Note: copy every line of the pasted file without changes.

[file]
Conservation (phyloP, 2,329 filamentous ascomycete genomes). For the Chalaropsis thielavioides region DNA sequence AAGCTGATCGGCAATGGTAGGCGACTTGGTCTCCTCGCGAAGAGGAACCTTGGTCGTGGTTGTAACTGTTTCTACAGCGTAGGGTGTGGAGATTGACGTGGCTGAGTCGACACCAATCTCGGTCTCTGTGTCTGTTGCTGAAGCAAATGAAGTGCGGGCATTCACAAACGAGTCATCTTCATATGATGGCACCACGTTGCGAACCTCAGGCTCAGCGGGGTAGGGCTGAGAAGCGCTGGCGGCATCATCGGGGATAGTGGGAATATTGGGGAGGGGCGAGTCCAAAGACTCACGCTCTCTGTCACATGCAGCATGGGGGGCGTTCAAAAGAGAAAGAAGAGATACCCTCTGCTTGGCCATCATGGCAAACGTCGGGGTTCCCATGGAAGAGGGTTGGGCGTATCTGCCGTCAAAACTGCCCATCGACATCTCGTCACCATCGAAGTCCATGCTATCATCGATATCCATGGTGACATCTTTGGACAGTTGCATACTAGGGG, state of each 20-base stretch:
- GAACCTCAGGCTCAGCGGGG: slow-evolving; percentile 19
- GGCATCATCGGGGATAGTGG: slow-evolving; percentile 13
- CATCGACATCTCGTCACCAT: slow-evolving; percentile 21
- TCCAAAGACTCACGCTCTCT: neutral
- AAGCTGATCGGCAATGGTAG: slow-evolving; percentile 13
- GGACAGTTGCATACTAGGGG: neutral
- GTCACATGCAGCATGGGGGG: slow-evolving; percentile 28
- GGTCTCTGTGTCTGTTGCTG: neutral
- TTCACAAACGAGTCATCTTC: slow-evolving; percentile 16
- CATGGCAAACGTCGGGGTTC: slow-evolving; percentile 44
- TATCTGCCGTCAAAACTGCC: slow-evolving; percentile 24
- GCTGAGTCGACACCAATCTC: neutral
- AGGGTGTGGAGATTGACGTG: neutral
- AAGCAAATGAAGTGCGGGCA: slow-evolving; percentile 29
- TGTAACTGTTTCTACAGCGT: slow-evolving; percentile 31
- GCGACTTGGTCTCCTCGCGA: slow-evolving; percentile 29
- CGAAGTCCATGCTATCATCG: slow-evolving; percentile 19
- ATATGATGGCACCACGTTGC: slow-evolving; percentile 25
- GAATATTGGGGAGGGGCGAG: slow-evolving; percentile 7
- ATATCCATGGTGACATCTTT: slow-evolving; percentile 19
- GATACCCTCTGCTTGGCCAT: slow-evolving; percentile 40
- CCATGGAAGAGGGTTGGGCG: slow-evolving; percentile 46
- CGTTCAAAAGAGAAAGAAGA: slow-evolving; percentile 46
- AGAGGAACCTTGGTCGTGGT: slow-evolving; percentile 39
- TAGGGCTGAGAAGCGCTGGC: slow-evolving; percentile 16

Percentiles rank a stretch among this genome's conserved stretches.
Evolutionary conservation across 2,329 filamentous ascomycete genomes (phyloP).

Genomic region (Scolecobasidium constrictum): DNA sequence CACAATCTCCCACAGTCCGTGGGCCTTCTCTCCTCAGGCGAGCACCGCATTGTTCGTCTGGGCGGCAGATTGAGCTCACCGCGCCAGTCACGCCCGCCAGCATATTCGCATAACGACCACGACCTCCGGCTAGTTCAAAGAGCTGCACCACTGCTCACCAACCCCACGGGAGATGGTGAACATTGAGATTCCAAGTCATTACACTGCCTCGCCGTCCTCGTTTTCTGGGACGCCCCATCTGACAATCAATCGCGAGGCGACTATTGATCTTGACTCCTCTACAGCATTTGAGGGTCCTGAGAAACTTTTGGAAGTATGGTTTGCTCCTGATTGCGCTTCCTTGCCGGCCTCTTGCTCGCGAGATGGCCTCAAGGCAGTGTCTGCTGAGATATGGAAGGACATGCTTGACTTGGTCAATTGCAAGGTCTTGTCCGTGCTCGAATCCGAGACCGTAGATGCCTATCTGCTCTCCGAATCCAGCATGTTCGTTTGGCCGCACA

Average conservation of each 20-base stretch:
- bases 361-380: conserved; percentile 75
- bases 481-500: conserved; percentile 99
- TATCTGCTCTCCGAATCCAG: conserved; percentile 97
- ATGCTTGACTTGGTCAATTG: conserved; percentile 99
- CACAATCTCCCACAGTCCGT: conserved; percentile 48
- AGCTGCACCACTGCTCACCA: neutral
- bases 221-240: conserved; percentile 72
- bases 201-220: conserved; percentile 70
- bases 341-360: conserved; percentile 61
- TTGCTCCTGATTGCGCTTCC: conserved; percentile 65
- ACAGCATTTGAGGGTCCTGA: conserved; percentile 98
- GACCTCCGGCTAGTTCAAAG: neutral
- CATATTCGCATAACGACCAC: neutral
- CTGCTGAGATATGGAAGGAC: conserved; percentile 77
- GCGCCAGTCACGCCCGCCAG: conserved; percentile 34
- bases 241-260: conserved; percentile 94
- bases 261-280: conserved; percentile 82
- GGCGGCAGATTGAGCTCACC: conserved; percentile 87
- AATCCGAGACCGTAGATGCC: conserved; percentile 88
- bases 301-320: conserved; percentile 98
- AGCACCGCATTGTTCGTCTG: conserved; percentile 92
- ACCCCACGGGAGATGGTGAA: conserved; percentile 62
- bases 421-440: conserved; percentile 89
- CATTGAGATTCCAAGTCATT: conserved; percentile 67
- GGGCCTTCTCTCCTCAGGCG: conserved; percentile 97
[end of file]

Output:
Conservation (phyloP, 2,329 filamentous ascomycete genomes). For the Chalaropsis thielavioides region DNA sequence AAGCTGATCGGCAATGGTAGGCGACTTGGTCTCCTCGCGAAGAGGAACCTTGGTCGTGGTTGTAACTGTTTCTACAGCGTAGGGTGTGGAGATTGACGTGGCTGAGTCGACACCAATCTCGGTCTCTGTGTCTGTTGCTGAAGCAAATGAAGTGCGGGCATTCACAAACGAGTCATCTTCATATGATGGCACCACGTTGCGAACCTCAGGCTCAGCGGGGTAGGGCTGAGAAGCGCTGGCGGCATCATCGGGGATAGTGGGAATATTGGGGAGGGGCGAGTCCAAAGACTCACGCTCTCTGTCACATGCAGCATGGGGGGCGTTCAAAAGAGAAAGAAGAGATACCCTCTGCTTGGCCATCATGGCAAACGTCGGGGTTCCCATGGAAGAGGGTTGGGCGTATCTGCCGTCAAAACTGCCCATCGACATCTCGTCACCATCGAAGTCCATGCTATCATCGATATCCATGGTGACATCTTTGGACAGTTGCATACTAGGGG, state of each 20-base stretch:
- GAACCTCAGGCTCAGCGGGG: slow-evolving; percentile 19
- GGCATCATCGGGGATAGTGG: slow-evolving; percentile 13
- CATCGACATCTCGTCACCAT: slow-evolving; percentile 21
- TCCAAAGACTCACGCTCTCT: neutral
- AAGCTGATCGGCAATGGTAG: slow-evolving; percentile 13
- GGACAGTTGCATACTAGGGG: neutral
- GTCACATGCAGCATGGGGGG: slow-evolving; percentile 28
- GGTCTCTGTGTCTGTTGCTG: neutral
- TTCACAAACGAGTCATCTTC: slow-evolving; percentile 16
- CATGGCAAACGTCGGGGTTC: slow-evolving; percentile 44
- TATCTGCCGTCAAAACTGCC: slow-evolving; percentile 24
- GCTGAGTCGACACCAATCTC: neutral
- AGGGTGTGGAGATTGACGTG: neutral
- AAGCAAATGAAGTGCGGGCA: slow-evolving; percentile 29
- TGTAACTGTTTCTACAGCGT: slow-evolving; percentile 31
- GCGACTTGGTCTCCTCGCGA: slow-evolving; percentile 29
- CGAAGTCCATGCTATCATCG: slow-evolving; percentile 19
- ATATGATGGCACCACGTTGC: slow-evolving; percentile 25
- GAATATTGGGGAGGGGCGAG: slow-evolving; percentile 7
- ATATCCATGGTGACATCTTT: slow-evolving; percentile 19
- GATACCCTCTGCTTGGCCAT: slow-evolving; percentile 40
- CCATGGAAGAGGGTTGGGCG: slow-evolving; percentile 46
- CGTTCAAAAGAGAAAGAAGA: slow-evolving; percentile 46
- AGAGGAACCTTGGTCGTGGT: slow-evolving; percentile 39
- TAGGGCTGAGAAGCGCTGGC: slow-evolving; percentile 16

Percentiles rank a stretch among this genome's conserved stretches.
Evolutionary conservation across 2,329 filamentous ascomycete genomes (phyloP).

Genomic region (Scolecobasidium constrictum): DNA sequence CACAATCTCCCACAGTCCGTGGGCCTTCTCTCCTCAGGCGAGCACCGCATTGTTCGTCTGGGCGGCAGATTGAGCTCACCGCGCCAGTCACGCCCGCCAGCATATTCGCATAACGACCACGACCTCCGGCTAGTTCAAAGAGCTGCACCACTGCTCACCAACCCCACGGGAGATGGTGAACATTGAGATTCCAAGTCATTACACTGCCTCGCCGTCCTCGTTTTCTGGGACGCCCCATCTGACAATCAATCGCGAGGCGACTATTGATCTTGACTCCTCTACAGCATTTGAGGGTCCTGAGAAACTTTTGGAAGTATGGTTTGCTCCTGATTGCGCTTCCTTGCCGGCCTCTTGCTCGCGAGATGGCCTCAAGGCAGTGTCTGCTGAGATATGGAAGGACATGCTTGACTTGGTCAATTGCAAGGTCTTGTCCGTGCTCGAATCCGAGACCGTAGATGCCTATCTGCTCTCCGAATCCAGCATGTTCGTTTGGCCGCACA

Average conservation of each 20-base stretch:
- bases 361-380: conserved; percentile 75
- bases 481-500: conserved; percentile 99
- TATCTGCTCTCCGAATCCAG: conserved; percentile 97
- ATGCTTGACTTGGTCAATTG: conserved; percentile 99
- CACAATCTCCCACAGTCCGT: conserved; percentile 48
- AGCTGCACCACTGCTCACCA: neutral
- bases 221-240: conserved; percentile 72
- bases 201-220: conserved; percentile 70
- bases 341-360: conserved; percentile 61
- TTGCTCCTGATTGCGCTTCC: conserved; percentile 65
- ACAGCATTTGAGGGTCCTGA: conserved; percentile 98
- GACCTCCGGCTAGTTCAAAG: neutral
- CATATTCGCATAACGACCAC: neutral
- CTGCTGAGATATGGAAGGAC: conserved; percentile 77
- GCGCCAGTCACGCCCGCCAG: conserved; percentile 34
- bases 241-260: conserved; percentile 94
- bases 261-280: conserved; percentile 82
- GGCGGCAGATTGAGCTCACC: conserved; percentile 87
- AATCCGAGACCGTAGATGCC: conserved; percentile 88
- bases 301-320: conserved; percentile 98
- AGCACCGCATTGTTCGTCTG: conserved; percentile 92
- ACCCCACGGGAGATGGTGAA: conserved; percentile 62
- bases 421-440: conserved; percentile 89
- CATTGAGATTCCAAGTCATT: conserved; percentile 67
- GGGCCTTCTCTCCTCAGGCG: conserved; percentile 97